Ensuring our energy future

As the volatility associated with world energy prices continues and global energy demand shows no sign of abating, politicians, bureaucrats, and energy analysts are all looking for ways to ensure their jurisdictions have access to reliable supplies of affordable energy. Over the past year or so, three “principles” have been promoted as the means of achieving this goal: resilience, diversification of supply, and global interdependence.

Resilience, the first principle, is the ability to handle supply shocks of limited duration. Achieving resilience requires the jurisdiction to maintain supplies (either in the form of spare production capacity or adequate supplies in storage) and infrastructure (backup equipment and spare parts). The availability of sufficient supplies and infrastructure is intended to facilitate the jurisdiction’s return to normality. An example of resilience was the failure of the eastern-North American electricity grid in August 2003—in less than a week, most consumers had their electricity supply restored.

Energy-poor countries that do not have the luxury of excess supply or infrastructure to carry them through the period of a supply shock would soon learn that resilience is a principle reserved for developed nations. Although much of the developed world can be considered resilient because of energy-sharing agreements dictated by the International Energy Agency (which meant, for example, that the US was supplied with oil products by other IEA members for 60 days after hurricanes destroyed much of the US gulf coast refining capacity in September 2005), how well these would work during times of widespread supply shortages is anyone’s guess.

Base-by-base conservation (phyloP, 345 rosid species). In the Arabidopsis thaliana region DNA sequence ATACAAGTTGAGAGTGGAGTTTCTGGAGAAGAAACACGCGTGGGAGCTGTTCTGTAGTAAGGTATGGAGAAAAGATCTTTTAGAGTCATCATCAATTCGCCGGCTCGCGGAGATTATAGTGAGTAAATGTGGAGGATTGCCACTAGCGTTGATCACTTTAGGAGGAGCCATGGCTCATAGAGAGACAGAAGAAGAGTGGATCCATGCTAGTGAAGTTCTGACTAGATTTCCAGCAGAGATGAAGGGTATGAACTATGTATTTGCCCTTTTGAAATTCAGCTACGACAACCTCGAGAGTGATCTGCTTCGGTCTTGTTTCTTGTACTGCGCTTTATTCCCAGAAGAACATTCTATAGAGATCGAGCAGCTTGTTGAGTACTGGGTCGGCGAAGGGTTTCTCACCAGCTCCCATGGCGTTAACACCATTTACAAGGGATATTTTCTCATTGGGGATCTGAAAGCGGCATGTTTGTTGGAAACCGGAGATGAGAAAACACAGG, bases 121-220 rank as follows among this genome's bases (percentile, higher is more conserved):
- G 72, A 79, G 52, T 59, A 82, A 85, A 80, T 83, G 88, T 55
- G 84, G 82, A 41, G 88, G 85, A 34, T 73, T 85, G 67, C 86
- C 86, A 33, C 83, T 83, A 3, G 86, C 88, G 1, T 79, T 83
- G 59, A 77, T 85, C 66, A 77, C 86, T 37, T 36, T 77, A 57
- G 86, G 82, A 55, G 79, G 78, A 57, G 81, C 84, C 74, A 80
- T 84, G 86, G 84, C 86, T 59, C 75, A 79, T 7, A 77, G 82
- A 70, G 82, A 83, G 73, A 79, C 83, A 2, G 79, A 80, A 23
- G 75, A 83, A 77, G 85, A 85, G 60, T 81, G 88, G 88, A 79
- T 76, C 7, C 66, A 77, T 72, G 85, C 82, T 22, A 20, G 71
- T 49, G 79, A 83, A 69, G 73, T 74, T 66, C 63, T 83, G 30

The second principle, diversification of supply, argues that for a jurisdiction to attain security of supply, its energy sources must come from more than one supplier, meaning that problems with one or more suppliers can be offset by production from others. Diversification of supply became central to the energy policies of many countries after the two “oil shocks” in the 1970s—western countries wanted to reduce their exposure to oil from Arab OPEC nations. The availability of oil from Prudhoe Bay in Alaska and the North Sea in the late 1970s allowed this to happen. Since then, the United States has made a concerted effort to obtain oil supplies from anywhere possible, and today imports crude oil and oil products from almost 50 different countries.

Diversity makes sense as long as the various suppliers can meet the demand and the consumers can pay the price set by the suppliers. Since sources of crude oil are finite, many countries that once exported oil are now reducing or even outright curtailing their exports, meaning that the number of potential suppliers is decreasing. With a shrinking pool of suppliers, diversity becomes harder to achieve. Despite attempts to reduce its reliance on crude oil from OPEC, the United States is slowly increasing the volume of crude oil imported from this organization. (Similarly, in Europe, declining production of North Sea natural gas is forcing European countries to increase their reliance on a single supplier, Russia.)